That stance has been reflected in new electoral laws and bills tabled by Republican-controlled lawmakers across the country. More than two dozen bills in nine states, either still making their way through legislation or signed into law, have sought to impose a slew of harsh new penalties, increased criminal classifications, and five-digit fines on state and local electoral officials, according to a review Electoral Laws Made by The New York Times Mistakes, Errors, Overruns, and Other Electoral Law Violations.
The violations that could result in harsher punishment range from what appears to be minor attention disruptions or innocent mistakes to more explicit willful acts of regulation. In Texas, any action that “does not make the observation adequately effective” for an election observer would incur new penalties. In Florida, failure to monitor a Dropbox by an election worker would result in heavy fines. Deliberately disobeying new laws, for example in states like Iowa and Texas that prohibit postal ballots from being sent to voters who have not requested them, would also result in tougher penalties.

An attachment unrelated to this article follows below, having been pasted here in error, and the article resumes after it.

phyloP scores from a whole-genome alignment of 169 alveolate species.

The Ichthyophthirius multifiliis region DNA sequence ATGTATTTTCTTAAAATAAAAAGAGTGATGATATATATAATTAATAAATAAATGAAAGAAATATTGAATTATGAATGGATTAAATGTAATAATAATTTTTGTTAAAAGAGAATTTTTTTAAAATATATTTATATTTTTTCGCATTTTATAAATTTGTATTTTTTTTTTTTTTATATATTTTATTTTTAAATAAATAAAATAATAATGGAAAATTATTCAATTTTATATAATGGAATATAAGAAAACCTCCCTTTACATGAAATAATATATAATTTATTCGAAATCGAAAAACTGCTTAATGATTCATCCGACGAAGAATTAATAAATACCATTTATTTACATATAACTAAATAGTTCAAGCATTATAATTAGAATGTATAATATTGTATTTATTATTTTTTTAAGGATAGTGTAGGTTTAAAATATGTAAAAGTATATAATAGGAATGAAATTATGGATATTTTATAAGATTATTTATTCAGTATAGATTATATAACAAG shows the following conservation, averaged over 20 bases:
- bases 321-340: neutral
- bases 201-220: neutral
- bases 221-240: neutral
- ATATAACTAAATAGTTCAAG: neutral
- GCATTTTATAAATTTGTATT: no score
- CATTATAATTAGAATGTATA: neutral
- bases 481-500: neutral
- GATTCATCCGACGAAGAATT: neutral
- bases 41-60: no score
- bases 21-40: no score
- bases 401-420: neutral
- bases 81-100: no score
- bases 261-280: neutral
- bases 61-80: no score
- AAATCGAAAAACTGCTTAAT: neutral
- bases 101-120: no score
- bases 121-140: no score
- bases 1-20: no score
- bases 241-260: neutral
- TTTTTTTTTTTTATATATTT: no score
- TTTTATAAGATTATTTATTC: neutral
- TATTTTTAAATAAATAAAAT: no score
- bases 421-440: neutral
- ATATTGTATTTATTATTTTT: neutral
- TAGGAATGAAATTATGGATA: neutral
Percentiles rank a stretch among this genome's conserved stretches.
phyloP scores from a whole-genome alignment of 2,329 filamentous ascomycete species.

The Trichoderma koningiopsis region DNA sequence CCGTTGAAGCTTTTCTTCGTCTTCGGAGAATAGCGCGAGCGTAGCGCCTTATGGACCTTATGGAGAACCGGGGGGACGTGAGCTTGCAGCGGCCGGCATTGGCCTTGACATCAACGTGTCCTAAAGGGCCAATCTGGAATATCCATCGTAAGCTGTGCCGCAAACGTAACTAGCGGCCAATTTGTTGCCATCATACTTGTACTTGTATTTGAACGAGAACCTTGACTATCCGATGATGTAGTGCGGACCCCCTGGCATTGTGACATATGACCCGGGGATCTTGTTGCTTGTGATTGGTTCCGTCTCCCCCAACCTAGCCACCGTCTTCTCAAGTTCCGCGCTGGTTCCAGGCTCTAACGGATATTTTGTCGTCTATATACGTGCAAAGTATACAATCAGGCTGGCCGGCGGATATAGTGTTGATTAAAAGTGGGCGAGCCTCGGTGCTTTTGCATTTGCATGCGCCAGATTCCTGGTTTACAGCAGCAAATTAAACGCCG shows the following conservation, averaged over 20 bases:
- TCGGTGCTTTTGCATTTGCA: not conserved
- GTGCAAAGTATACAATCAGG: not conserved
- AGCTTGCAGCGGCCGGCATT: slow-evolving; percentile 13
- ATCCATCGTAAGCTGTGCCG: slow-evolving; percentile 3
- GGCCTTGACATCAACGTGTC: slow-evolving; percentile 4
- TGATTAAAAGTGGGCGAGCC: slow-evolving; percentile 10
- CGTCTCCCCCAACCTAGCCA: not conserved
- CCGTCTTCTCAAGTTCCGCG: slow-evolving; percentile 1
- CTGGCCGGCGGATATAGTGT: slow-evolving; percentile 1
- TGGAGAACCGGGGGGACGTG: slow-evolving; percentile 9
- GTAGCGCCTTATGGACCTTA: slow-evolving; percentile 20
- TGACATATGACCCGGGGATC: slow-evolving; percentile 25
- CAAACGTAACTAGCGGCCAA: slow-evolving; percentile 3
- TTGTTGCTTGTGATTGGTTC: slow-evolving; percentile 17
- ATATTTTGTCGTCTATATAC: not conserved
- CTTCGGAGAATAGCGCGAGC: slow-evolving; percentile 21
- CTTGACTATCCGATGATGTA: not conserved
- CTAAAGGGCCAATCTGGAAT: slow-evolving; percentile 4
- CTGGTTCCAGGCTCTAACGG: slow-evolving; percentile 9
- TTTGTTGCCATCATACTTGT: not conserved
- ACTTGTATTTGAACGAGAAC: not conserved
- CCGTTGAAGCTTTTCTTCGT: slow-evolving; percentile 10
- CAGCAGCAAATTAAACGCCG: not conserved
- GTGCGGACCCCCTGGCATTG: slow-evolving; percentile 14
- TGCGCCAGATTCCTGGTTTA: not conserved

“The standard assumption that county election officials are bad actors is problematic,” said Chris Davis, the county election administrator in Williamson County, Texas, north of Austin. “So many moving parts and things happen at a given polling station, and innocent mistakes can happen, even though they are rare.” And assigning criminal or civil liability to some of these things is problematic. It’s a big problem that we have. “
“In our experience, these pollsters never intend to count invalid votes or to have someone who is not eligible to vote or to prevent someone who is eligible to vote from voting,” said Davis, whose role is impartial. “We see this as a foundation, however, as some kind of rationale in some of the bills that are currently being drafted. And I don’t know where it’s coming from because it’s not based on reality.”
With criminal offenses, jail sentences and fines of up to $ 25,000 hanging over their heads, election officials and constituencies are increasingly concerned that the new penalties will not only limit the work of election administrators, but also have a deterrent effect on theirs Willingness to get the job done.